For the first time in its project history, all partners of the Community-Led Innovation Partnership (CLIP) finally met in person. The CLIP Annual Workshop 2023 was an opportunity for participants from seven different countries to exchange learning experiences, visit local attractions, and build friendships. They met on January 23–27, 2023 in Yogyakarta, Indonesia.
The CLIP project itself is a collaborative partnership of the UK’s Elrha, Start Network, the Asia Disaster Reduction and Response Network (ADRRN), the Philippines’ Center for Disaster Preparedness (CDP), Guatemala’s la Asociación de Servicios Comunitarios de Salud (ASECSA), and YAKKUM Emergency Unit (YEU). It is funded by the UK Foreign, Commonwealth & Development Office (FCDO). CLIP supports the emergence and development of locally-driven solutions to humanitarian problems in the Democratic Republic of Congo (deferred), Guatemala, Indonesia, and the Philippines.
In its first in-person workshop, participants from the organizations in the partnership were joined by colleagues from the Sustainable Environment and Ecological Development Society of India (SEEDS India). In five days full of memorable moments, organizations in the partnership evaluated the 3-year project and plan for the next 2 years.
Isabel of Elrha and Ikue of ADRRN trying traditional grilled food
Sightseeing and savoring Jogja’s cuisine
As the hosting partner, the YEU team arranged a cultural visit to show a glimpse of Indonesia’s cultural heritage by visiting Keraton Ratu Boko, an ancient Hindu–Buddhist palace compound in the vicinity of the Prambanan temple.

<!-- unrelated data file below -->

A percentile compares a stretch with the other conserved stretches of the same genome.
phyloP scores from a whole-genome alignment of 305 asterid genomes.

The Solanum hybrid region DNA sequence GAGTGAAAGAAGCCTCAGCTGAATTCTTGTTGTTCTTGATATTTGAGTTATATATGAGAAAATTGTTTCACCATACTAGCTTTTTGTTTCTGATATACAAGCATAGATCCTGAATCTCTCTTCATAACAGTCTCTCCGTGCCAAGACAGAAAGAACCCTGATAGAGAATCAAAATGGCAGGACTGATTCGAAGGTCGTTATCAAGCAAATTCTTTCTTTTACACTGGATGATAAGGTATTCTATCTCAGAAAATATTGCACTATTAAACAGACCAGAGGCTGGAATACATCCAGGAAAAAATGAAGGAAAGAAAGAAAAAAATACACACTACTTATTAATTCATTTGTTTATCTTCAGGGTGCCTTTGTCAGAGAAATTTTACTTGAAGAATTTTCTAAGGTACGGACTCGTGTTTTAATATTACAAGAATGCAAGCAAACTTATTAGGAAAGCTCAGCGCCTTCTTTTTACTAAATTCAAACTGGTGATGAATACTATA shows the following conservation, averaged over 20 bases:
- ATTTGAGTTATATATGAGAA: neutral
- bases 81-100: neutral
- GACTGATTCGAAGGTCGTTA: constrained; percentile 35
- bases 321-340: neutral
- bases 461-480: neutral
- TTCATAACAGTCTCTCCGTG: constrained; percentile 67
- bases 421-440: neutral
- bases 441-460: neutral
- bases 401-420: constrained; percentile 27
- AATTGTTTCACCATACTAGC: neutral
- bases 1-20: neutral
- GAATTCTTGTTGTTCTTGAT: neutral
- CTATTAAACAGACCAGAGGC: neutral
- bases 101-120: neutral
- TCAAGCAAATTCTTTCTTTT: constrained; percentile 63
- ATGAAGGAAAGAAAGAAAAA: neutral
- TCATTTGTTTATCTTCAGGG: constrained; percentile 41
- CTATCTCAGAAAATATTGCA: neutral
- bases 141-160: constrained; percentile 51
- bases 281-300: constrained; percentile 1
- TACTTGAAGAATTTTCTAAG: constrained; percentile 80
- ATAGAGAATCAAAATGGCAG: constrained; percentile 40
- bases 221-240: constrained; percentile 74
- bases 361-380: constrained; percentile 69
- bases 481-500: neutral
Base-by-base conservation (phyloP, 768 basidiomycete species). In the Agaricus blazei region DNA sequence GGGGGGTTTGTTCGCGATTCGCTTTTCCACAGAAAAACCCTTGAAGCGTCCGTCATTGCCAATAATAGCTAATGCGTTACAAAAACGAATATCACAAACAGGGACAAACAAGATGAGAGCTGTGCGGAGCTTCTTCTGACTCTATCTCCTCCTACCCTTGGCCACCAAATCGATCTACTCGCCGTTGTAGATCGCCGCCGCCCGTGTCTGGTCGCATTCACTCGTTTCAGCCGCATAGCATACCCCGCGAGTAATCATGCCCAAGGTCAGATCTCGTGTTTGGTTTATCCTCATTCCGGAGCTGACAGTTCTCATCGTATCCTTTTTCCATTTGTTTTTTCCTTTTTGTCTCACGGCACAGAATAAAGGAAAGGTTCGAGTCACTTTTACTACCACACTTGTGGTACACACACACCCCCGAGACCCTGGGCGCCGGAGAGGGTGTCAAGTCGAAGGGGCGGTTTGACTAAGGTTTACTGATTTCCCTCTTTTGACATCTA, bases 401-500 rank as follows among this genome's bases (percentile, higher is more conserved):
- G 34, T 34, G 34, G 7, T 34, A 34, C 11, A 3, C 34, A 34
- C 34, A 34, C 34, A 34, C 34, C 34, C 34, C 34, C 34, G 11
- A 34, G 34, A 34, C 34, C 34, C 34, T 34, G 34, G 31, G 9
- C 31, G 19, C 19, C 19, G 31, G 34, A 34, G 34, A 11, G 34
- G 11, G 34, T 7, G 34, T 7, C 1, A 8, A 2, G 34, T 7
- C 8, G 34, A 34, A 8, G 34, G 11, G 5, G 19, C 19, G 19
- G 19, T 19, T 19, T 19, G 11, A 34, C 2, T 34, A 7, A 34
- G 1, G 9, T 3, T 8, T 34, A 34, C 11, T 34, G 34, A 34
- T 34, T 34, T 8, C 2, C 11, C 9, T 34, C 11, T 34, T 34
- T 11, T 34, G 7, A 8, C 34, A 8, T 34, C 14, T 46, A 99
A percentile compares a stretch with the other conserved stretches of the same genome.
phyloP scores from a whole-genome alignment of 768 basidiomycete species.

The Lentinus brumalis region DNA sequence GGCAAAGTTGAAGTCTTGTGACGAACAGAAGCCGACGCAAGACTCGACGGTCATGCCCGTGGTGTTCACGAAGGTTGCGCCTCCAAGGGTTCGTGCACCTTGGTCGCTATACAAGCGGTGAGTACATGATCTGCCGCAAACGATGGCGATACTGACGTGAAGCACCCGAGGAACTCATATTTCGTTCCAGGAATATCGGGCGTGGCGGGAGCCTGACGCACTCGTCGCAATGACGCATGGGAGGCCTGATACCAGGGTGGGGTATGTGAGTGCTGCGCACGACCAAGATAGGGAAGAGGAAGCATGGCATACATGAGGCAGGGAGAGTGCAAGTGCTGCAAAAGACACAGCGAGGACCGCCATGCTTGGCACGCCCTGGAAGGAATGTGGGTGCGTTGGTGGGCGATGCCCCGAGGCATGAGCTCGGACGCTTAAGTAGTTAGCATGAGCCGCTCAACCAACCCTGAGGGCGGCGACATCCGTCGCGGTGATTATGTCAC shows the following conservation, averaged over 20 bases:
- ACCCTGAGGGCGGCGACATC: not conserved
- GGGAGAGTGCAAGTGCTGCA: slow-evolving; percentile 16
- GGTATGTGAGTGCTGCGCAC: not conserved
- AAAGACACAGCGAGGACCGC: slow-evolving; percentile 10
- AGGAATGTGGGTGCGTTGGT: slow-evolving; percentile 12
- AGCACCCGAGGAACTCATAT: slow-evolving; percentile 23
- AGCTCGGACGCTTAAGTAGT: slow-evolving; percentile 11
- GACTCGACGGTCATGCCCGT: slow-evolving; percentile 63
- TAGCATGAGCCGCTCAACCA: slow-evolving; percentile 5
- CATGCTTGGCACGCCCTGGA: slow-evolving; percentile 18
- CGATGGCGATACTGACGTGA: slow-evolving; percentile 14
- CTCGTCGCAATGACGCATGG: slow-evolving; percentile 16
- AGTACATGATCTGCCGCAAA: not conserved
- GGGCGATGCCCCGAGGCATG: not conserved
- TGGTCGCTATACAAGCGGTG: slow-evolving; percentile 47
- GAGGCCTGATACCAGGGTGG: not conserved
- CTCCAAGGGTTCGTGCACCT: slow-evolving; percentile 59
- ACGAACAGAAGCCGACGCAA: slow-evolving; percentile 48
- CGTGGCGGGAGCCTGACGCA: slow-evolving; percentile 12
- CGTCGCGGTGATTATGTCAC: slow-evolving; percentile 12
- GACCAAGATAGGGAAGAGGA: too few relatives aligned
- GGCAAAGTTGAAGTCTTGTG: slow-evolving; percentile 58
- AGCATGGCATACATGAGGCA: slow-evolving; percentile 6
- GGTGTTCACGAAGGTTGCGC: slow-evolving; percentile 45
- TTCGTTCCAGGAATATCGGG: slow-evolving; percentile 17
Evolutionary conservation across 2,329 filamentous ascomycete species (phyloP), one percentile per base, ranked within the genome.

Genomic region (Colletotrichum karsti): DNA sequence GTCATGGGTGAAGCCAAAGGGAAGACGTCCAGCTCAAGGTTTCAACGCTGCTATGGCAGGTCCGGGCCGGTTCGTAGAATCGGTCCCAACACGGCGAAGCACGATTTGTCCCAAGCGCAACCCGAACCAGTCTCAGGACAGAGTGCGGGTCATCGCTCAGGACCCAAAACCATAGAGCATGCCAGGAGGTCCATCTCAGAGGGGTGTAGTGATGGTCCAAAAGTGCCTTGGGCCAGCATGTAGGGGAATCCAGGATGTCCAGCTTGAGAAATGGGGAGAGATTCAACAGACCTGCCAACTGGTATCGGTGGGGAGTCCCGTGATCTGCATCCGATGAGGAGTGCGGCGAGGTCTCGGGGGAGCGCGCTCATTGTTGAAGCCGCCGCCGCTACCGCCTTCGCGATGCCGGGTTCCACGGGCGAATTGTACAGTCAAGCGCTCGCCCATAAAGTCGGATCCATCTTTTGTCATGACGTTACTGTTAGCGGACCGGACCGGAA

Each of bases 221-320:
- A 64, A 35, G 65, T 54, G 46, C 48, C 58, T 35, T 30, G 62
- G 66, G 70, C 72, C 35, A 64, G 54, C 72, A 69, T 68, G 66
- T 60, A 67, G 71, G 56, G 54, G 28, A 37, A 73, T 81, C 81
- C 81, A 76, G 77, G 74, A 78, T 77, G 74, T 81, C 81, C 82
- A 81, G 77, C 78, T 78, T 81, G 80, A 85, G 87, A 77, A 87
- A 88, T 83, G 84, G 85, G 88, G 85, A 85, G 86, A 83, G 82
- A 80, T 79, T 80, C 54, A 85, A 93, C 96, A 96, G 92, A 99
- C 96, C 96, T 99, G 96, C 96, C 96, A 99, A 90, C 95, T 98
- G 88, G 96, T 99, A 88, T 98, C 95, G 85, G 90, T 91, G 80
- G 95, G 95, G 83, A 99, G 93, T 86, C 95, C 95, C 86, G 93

For a week, the CLIP partners stayed at 101 Yogyakarta Tugu Hotel where they could easily go to most touristic areas of Yogyakarta (also known as Jogja). Aside from enjoying the hotel food, they also got to taste some local culinary delights: Western food at Candhari Heaven with its stunning view, an afternoon snack time at Candi Tirto Raharjo with its meditative fishponds, and a taste of Javanese angkringan supper style at Warung Klangenan.
Food was also a highlight of the two field visits planned on the first and fourth days of the meeting. YEU’s innovation partners in the IDEAKSI (short for Idea, Innovation, Action, and Inclusion) program served the participants with very-much liked local fish for lunch in Giriasih Village, Gunungkidul.
At GKJ Ambarrukma, a Christian church in Caturtunggal, Sleman, a typical Javanese menu was served for lunch, also by IDEAKSI innovators. This get-together time with local communities was even merrier with participants trying to play kulintang, a traditional musical instrument, together with kids from the local congregation.
IDEAKSI itself is YEU’s CLIP project in Indonesia. It seeks to find innovative and inclusive solutions to disaster management for most-at-risk groups, including persons with disabilities and the elderly. The project is now in its scale-up (growth) phase.
Meeting IDEAKSI innovators at the Caturtunggal Village Office Compound
Fruitful visits to IDEAKSI innovators